While there’s plenty to be excited about, the New York Mets middle relief corps are looking thin as the 2018 season gets underway.
It’s not about how you start—it’s how you finish. Someone needs to remind the New York Mets of that.
While the team’s brass, coaching staff and fanbase seem awfully concerned with who starts games, they don’t seem to be paying much attention to who comes in to finish things up.
In the 2018 world of five-inning starters and the questions still looming at the backend of the rotation, the bullpen—namely the middle relief corps—should have and ought to be a focus of Sandy Alderson and all those concerned with the success of the New York Mets.
Jeurys Familia is slated to be this team’s closer, and a darn good one, assuming he is healthy and returns to form.
AJ Ramos is the most likely candidate to set him up in the eighth inning if the Mets have the lead on most nights. But even he comes with questions, having struggled with his control and lacking an overpowering fastball.
While Familia and Ramos are proven commodities, the Mets have to get to the end of games first. Right now, this team seems a bit light in the bullpen, especially in the middle innings.
The one market that didn’t seem to suffer much this offseason was the bullpen market— Greg Holland, who the Mets were rumored to have interest in but finally signed with St. Louis prior to Opening Day, notwithstanding.
The Mets dove in quickly, signing Anthony Swarzak to a two-year deal. The problem is Swarzak, 32, he has never put together back-to-back good years.
The Mets committed to Swarzak on the basis of his wonderful 2017, where he pitched to a 2.33 ERA with a 10.6 K/9 rate.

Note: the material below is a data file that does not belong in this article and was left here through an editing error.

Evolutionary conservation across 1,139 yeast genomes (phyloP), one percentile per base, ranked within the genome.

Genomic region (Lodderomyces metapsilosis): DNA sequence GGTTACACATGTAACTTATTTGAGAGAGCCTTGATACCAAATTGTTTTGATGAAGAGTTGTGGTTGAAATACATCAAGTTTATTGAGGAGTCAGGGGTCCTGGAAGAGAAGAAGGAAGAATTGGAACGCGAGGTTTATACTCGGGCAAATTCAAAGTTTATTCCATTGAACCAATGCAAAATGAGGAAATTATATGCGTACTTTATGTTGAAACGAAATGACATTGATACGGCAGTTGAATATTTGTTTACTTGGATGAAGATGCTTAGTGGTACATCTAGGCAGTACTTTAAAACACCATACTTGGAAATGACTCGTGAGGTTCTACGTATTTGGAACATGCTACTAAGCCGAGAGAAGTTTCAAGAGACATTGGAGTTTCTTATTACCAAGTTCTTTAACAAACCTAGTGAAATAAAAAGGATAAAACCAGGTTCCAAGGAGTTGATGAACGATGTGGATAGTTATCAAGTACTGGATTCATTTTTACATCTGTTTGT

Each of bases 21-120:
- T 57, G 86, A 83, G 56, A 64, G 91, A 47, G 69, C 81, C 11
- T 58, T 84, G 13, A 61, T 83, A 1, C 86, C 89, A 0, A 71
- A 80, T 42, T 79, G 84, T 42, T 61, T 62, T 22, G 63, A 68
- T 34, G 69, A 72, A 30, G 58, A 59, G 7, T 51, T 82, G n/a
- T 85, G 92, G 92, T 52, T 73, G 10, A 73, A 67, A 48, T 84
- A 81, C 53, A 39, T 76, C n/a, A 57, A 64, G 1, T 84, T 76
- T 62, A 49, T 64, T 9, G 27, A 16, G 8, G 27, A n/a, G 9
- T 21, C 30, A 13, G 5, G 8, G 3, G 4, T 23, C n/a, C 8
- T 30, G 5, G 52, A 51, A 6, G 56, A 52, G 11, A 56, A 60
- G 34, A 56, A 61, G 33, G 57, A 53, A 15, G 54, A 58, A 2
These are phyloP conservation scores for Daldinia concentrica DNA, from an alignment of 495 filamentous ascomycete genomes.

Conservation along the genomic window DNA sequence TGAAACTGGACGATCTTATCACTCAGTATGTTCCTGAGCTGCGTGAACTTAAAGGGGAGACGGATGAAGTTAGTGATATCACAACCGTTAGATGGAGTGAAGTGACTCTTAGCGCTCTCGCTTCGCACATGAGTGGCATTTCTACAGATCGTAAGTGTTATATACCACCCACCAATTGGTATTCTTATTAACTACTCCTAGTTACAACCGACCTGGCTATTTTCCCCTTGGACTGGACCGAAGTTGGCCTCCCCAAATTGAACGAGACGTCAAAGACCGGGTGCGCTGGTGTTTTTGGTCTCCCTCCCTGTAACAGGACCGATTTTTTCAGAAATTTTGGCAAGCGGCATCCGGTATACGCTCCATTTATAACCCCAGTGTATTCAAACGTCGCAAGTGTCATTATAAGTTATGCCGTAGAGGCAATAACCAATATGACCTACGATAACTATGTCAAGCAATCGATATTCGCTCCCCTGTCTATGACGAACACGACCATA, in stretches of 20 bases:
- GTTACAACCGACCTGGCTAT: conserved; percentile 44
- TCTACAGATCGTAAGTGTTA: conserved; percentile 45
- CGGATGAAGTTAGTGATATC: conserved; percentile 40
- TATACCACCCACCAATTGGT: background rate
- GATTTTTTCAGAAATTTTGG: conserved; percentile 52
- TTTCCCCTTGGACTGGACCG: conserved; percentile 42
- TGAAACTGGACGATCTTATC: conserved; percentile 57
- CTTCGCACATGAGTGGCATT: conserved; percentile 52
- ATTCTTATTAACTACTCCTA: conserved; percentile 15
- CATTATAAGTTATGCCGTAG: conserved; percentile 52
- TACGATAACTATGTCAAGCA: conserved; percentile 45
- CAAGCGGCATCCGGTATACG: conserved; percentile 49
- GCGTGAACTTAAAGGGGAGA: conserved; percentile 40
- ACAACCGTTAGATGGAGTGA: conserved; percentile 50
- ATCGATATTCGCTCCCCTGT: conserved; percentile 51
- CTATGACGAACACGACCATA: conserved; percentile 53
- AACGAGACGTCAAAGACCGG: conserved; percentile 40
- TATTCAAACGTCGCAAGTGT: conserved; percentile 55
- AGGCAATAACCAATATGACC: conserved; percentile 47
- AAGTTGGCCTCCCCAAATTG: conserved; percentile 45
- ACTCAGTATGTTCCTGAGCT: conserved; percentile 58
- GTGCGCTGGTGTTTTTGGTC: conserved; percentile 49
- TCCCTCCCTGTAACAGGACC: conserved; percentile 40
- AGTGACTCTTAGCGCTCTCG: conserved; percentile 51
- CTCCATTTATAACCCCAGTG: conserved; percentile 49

While Scott Sprat of FanGraphs credits his evolution to a change of approach in 2016, his 2016 season with the Yankees was odd. While he averaged a strikeout per inning, he also gave up 10 home runs in 31 innings and pitched to a 5.11 ERA.
That seems awfully familiar, doesn’t it? Like a carbon copy of Hansel Robles?
So the question is this: Which Swarzak shows up? Metrics are one thing, but results matter most.
Robles and his penchant for surrendering home runs are in the City of Lights and headed for lots of bus rides around the Triple-A Pacific Coast League.
Robles must’ve saved a seat for Zack Wheeler, the loser of the fifth starter competition, who would have made an interesting bullpen piece but is also starting the season in the minors.
That leaves the Mets quite a bit thinner than expected.
Jerry Blevins has been spectacular throughout his tenure as a Met but is best suited when used as a loogy. The southpaw just isn’t built to take on more, and when he does, the results aren’t good.
Left-handed batters were held to a measly .455 OPS while he posted a 0.88 WHIP and his xFIP, or expected fielding independent pitching number, a more accurate measurement of effectiveness was 2.54.
Righties, meanwhile, mashed with a .988 OPS, as Blevins struggled, posting a 2.47 WHIP while his xFIP rose to 6.29. His 2016 numbers were a bit less stark in contrast but along similar lines.
In other words, he just isn’t capable of getting righties out with any regularity.
Paul Sewald had a K-rate of over one per inning and showed some flashes last year as batters hit just .234 against him, but he still pitched to a 4.55 ERA with a xFIP of 4.35. He is not a proven commodity by any stretch. Jacob Rhame less so, and he struggled this spring with 5.06 ERA and has thrown nine major league innings.
Seth Lugo, who was to be the long-man is now slated to begin the season in the rotation, at least for a turn or two with Jason Vargas sidelined with a broken hamate bone in his right hand.
Robert Gsellman had a nice spring pitching out of the bullpen for an inning at a time, but he has no experience as a reliever and struggled last year as a starter. Could his sinker, should it regain its 2016 form, be an asset for getting ground balls?
Yes, but that is hardly a given, and at this point, he is likely slated to be both a long man and a middle-inning contributor, which is a work in progress. He did look dominant in his first bullpen outing, striking out the side on Opening Day.
Otherwise, the Mets might find their fans singing Lazy Mary at the seventh inning stretch with frowns on, as the bridge to Ramos and Familia is awfully creaky.